Los Niños Sicarios, a film by Rob Lambert, captivatingly transports us to a world of Breaking Bad calibre that I for one know very little about. The title refers to child hitmen, who are brought under the exploitative wing of Mexican drug cartels for their dirty purposes.
The film’s genius lies in its blurring of the line between appearance and reality. Our protagonist seems like an ordinary American or Mexican-American teenager, playing football with his friends in the suburbs. He’s smiling and enjoying himself, until he approaches his phone and he’s immediately hardened, almost even before looking at it. The cryptic text he receives does not instill confidence in us viewers. Underneath what we would perceive as a ‘normal’ teenager is a military-trained assassin. We already know what we’re expecting because of the opening scene of dialogue that follows two Mexicans ambiguously discussing a hit, confirmed by the request for a “clean job” and a balaclava-clad lad descending gloomily on a barren location. In the football scene, the young boy promptly picks up his bike upon getting the text. I find it eerie that, as he sets off on his murderous mission, one of the road signs points to Columbine, a name that now predominantly connotes gun violence. Even if we didn’t suspect the intent of this boy, the music that would be fitting to any crime show is quite suggestive. His digs are swanky, with white and animal print carpet and plasma televisions decking out the walls (one solely used for CCTV surveillance). The roommates aren’t speaking to each other though, as they just smoke pot and play video games. They live together not because they’re friends, but because of their common purpose. Because of their status as being ‘on-call’.
The act of killing here is painted as nothing more than habitual and part of a routine. The teenager changes into his black clothes just as one would for a waitressing job. He unpacks his hordes of ammo as if they’re tools for a mechanic’s job. At this point, it doesn’t seem to faze him. He travels to a plush area of Paradise Valley in Arizona and does what had been asked of him within minutes. He doesn’t even blink an eye at the bus stop as a police car sirens past him. Soon though, I realise I was wrong. It affects him far more than his appearance lets on. We only get an insight into the destructive mental torment this causes the teenager towards the end, where his internal battles are illustrated in unwelcomed flashbacks of a past hit. He may be a serial killer now, but he was also very recently an empathetic, solicitous young adolescent, probably hardened by fraught circumstances and taken advantage of, so he unavoidably suffers the torture of guilt. Often, the niños sicarios (child hitmen) are from poor provinces or rural areas of Mexico, or from a broken family, so the lure of good money can fog naïve minds. Depending on the target, the payout can be between $10,000 and $50,000 for a kill. Perhaps that’s why he seems so melancholy as he goes for his phone at the beginning; the device is a constant reminder that he leads a deplorably phoney, not to mention immoral, life.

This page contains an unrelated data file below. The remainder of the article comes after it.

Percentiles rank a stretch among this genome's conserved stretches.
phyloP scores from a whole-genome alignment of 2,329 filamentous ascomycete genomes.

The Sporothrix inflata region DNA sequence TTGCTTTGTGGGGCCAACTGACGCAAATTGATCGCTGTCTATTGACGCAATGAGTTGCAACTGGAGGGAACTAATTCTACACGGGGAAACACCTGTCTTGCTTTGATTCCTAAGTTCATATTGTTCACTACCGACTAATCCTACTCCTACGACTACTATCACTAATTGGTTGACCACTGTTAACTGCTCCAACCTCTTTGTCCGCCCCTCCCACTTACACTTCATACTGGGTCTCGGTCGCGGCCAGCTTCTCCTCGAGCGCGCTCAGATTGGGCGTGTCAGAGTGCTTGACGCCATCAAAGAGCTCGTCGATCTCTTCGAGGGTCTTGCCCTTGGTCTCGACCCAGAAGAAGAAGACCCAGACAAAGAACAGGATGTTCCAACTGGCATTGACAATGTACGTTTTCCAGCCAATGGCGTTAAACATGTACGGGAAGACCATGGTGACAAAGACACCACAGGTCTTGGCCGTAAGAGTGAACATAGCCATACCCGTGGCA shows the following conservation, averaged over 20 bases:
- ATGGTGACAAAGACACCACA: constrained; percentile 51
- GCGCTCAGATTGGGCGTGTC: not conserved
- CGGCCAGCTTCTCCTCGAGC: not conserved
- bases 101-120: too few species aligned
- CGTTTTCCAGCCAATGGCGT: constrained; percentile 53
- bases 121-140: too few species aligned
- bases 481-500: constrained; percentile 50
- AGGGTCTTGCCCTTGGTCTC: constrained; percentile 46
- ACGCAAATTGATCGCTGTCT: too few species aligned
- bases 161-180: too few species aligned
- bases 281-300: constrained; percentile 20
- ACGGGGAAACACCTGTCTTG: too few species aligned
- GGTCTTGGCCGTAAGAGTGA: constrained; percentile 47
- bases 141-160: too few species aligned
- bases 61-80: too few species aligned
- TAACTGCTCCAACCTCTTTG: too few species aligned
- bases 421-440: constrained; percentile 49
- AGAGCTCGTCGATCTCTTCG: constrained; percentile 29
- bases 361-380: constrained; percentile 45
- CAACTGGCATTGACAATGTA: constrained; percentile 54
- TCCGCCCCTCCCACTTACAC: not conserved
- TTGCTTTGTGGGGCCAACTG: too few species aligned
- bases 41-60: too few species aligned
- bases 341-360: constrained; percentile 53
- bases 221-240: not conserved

One of our protagonists roommate’s phone chimes back at the house with a similar mysterious text, and the process begins again, like arising from bed on a Monday morning for work. The housemate watches a news broadcast about the murder of who we just saw being shot, but he watches it with dead eyes. It does not deter him from what he’s presumably about to do.
Los Niños Sicarios is a great, but dismal, insight into a side of drug culture that less of us are familiar with, despite child soldiers being a worldwide affliction. Particularly as it happens here in America. As the credits roll, we see clips of real life print newspaper articles and mug shots of some ‘little assassins’, stressing that this is not just Breaking Bad. It was an important task that Lambert took on portraying this unfortunate phenomenon, but he executed it impressively.